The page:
How to Knock Stuff Off of Your To Do List

List

One of my favorite productivity gurus is David Allen of Getting Things Done fame. He teaches us that getting things out of our heads and  into a system that you can trust such as a notebook or productivity app is the only way to go. We walk around thinking of stuff all day long and it stresses us out! He suggests doing a brain dump and then start sorting out your thoughts and turning them into actionables.

A lot of  things that we have on our to-do lists are not actually actionables.

For instance  I have “deal with insurance bill” on my to do list. But it is actually a project, not an action. (Sidenote: don’t be afraid of the word “project”–they come in all sizes and just means that you have multiple steps to resolve an issue.)  David Allen would say “So, what’s your next action?” as in, what is the action that needs to take place to advance the project? In order to “deal” with it I need to 1. collect my receipts and bills, 2. compare them to current insurance bill and then 3. call the insurance company (ugh). Even though this is an unpleasant thing to do, each step will probably only take 15-20 minutes at the most. I can knock it out in an hour and get on to doing the more pleasant things on my list of things to do (such as: buy fresh flowers or sketch new embroidery project). This principle can be applied to anything you are dealing with at home or at work. And it certainly breaks things down into doable size actions that can be scheduled or knocked out once you have spent a few minutes thinking about what actually needs to get done.

Declutter the house is not a to-do. It’s a project made up of tiny little actions. Some of those actions are a royal pain and some of them are actually pleasurable, but if you put them all in one lump that it won’t get done, you won’t get to experience the pleasure of a finished result and you most certainly will prolong the pain. You can spend weeks, months or years avoiding taking care of stuff that is far easier to do than you are imagining. I pinky swear. And when you get to something hard, enlist some help from a family member or friend. Or pump yourself up by wearing your favorite shirt or listening to a shake your booty song. Or both! Empower yourself by breaking down some of the stuff on your to-do list and start feeling better about making the easy stuff easy!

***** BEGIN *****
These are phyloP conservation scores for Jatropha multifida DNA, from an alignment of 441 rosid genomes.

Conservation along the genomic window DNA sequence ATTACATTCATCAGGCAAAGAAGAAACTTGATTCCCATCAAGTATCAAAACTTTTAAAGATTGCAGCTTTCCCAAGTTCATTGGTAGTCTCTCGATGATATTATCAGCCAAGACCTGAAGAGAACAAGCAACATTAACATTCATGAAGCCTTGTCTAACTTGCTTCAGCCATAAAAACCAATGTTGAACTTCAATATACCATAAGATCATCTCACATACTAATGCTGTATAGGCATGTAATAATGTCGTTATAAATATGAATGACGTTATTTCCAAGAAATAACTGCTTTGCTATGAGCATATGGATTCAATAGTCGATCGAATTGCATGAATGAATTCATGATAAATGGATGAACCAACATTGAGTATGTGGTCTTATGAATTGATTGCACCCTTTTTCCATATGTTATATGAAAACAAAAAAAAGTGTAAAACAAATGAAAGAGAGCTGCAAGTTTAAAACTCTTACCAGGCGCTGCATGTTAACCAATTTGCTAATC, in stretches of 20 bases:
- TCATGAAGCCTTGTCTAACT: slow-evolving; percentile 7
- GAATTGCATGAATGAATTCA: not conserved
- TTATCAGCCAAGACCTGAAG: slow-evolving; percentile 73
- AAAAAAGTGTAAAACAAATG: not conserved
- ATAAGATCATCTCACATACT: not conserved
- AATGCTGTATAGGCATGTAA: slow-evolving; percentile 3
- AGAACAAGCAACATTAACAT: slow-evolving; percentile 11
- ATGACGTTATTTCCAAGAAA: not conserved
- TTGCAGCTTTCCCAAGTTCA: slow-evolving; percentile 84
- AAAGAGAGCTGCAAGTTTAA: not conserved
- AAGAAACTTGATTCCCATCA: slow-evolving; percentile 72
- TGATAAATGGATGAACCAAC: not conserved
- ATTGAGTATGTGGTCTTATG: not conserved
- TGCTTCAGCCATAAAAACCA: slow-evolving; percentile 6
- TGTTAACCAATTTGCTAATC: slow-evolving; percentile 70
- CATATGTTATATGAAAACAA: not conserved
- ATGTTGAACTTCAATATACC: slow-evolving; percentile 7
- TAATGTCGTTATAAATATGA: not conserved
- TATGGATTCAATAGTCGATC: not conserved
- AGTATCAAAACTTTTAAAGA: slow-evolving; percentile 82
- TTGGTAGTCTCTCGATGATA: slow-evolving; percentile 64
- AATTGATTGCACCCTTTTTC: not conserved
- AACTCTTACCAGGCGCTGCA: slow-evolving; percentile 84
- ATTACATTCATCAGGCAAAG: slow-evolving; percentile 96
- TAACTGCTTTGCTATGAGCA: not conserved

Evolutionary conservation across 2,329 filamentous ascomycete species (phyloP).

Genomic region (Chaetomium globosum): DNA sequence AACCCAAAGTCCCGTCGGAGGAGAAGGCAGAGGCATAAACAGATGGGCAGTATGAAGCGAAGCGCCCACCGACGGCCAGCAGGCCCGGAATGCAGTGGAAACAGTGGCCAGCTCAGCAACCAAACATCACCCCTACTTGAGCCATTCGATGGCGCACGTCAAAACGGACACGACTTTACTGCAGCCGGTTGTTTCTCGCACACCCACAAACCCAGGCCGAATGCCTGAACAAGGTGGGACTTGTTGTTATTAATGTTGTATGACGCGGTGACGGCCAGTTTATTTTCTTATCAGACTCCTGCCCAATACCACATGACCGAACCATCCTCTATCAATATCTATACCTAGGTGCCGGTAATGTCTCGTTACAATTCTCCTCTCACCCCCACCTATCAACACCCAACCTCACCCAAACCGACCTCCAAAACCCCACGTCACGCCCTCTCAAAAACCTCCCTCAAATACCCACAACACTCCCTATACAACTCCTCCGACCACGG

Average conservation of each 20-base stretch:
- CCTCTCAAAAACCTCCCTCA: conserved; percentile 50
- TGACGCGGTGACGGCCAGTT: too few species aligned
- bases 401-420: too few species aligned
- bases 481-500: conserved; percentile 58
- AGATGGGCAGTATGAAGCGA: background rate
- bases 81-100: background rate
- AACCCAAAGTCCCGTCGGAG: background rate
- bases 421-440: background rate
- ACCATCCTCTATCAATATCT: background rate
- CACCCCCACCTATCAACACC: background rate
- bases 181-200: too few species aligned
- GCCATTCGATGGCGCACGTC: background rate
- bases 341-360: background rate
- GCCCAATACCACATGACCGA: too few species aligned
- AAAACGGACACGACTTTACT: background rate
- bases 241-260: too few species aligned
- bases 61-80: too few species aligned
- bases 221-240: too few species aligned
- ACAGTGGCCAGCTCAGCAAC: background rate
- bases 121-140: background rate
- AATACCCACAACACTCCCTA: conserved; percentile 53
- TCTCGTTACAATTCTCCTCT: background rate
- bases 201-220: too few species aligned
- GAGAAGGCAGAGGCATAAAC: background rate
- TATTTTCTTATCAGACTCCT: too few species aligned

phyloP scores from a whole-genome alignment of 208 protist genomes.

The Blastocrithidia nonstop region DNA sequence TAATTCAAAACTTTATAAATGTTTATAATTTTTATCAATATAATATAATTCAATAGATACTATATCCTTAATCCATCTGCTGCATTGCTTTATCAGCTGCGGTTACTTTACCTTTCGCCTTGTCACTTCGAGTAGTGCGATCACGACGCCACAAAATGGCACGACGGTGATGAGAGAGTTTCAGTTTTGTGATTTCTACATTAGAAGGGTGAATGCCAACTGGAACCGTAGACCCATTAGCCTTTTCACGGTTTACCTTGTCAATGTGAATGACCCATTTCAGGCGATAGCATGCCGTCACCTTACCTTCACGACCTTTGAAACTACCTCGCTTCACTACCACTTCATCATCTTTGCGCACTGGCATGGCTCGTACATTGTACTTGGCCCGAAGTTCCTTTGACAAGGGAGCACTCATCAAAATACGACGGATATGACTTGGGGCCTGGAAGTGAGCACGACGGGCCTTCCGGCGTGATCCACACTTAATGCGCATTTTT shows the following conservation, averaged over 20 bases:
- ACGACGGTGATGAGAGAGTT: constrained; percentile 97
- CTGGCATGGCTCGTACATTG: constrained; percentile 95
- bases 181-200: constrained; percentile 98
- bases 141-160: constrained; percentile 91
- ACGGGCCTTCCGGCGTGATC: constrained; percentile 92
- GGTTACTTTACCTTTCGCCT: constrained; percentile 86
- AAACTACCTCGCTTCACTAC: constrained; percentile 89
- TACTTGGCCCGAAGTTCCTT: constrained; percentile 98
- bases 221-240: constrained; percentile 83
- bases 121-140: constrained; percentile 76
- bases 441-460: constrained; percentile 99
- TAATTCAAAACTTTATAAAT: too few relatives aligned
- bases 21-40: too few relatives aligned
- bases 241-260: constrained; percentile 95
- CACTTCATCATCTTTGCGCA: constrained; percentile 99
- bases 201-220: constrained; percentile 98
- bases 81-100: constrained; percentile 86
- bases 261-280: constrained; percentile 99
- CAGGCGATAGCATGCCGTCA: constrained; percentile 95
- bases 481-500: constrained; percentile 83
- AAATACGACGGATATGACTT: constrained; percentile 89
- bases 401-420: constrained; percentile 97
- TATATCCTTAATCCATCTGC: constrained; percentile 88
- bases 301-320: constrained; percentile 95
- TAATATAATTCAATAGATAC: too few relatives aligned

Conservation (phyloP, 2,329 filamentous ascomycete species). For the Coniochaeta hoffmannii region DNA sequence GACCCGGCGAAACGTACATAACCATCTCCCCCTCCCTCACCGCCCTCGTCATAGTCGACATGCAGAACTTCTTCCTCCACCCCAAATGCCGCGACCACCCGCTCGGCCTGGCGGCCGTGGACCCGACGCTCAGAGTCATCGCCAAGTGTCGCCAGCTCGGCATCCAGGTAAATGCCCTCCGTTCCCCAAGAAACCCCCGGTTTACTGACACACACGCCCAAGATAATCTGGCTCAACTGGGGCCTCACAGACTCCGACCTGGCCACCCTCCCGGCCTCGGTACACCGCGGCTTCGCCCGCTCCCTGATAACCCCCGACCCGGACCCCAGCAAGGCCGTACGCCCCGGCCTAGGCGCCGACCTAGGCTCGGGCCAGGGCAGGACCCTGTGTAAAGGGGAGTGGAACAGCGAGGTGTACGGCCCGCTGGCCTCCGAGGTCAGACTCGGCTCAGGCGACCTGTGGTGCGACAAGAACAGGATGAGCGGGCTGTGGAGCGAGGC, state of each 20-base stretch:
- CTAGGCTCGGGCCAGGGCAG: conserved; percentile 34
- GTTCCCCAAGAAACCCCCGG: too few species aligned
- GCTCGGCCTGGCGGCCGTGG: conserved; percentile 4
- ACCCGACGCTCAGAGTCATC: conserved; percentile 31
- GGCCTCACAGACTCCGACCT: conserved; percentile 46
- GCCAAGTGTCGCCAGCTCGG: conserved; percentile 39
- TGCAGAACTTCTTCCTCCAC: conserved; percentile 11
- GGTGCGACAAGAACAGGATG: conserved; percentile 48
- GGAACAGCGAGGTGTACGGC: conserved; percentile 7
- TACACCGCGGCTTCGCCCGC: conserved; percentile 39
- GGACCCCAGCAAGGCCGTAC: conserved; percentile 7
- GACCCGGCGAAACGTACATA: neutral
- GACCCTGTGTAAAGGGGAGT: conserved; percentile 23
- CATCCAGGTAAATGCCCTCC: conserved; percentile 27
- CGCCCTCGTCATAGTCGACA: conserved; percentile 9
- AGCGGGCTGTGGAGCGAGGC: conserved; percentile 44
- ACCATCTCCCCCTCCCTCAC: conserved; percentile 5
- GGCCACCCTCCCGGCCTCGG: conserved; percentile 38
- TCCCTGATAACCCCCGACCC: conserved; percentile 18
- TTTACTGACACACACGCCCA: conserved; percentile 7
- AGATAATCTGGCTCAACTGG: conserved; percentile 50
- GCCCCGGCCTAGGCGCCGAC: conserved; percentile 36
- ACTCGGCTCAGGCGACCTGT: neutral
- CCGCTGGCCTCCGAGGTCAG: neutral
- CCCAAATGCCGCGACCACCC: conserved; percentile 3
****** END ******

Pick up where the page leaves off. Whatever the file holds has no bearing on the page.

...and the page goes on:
If you haven’t already, give this simple but super effective tool a test drive and let me know what you think! Are you a fan of David Allen? Do you have some secret weapon that you use when you are trying to go Ninja on your to-do list? Let me know in the comments below! I love hearing from y’all.

2 responses

  1. I can completely relate to this comment from your post: “I make simple things hard. All the time. And then I feel put upon. And resentful. Because all of a sudden I have a mountain of things to do and they all feel hard. But the reality of it is that they aren’t particularly hard, or unpleasant.”

    That’s me, too! And I tend to dread things because I don’t want to do them but in the end, they aren’t really a big deal at all.

    I like David Allen’s stuff but it doesn’t work for me. I have to have a daily to-do list. However, I do have a page in my planner where I “dump” everything. Then I transfer it over to my daily list or I leave it there and work from that list if I happen to get everything done on my list. My life is very unpredictable so I designed a system that would work for me regardless of what kind of day I had.

    But a good system doesn’t necessarily mean I get it done. I mastered my system – now if I could just master ME!!!

    • It sounds like you have a good system already! I think it’s important to keep flexible but I have to admit, I tend to be a little too scattered with my to do lists and should probably stick to one list and one schedule. I love your blog, btw, and you’ve inspired me to check out Franklin planners again. I really like their system and maybe going back to their system might keep me on the straight and narrow. Wink! Thanks for stopping by. -Lisa

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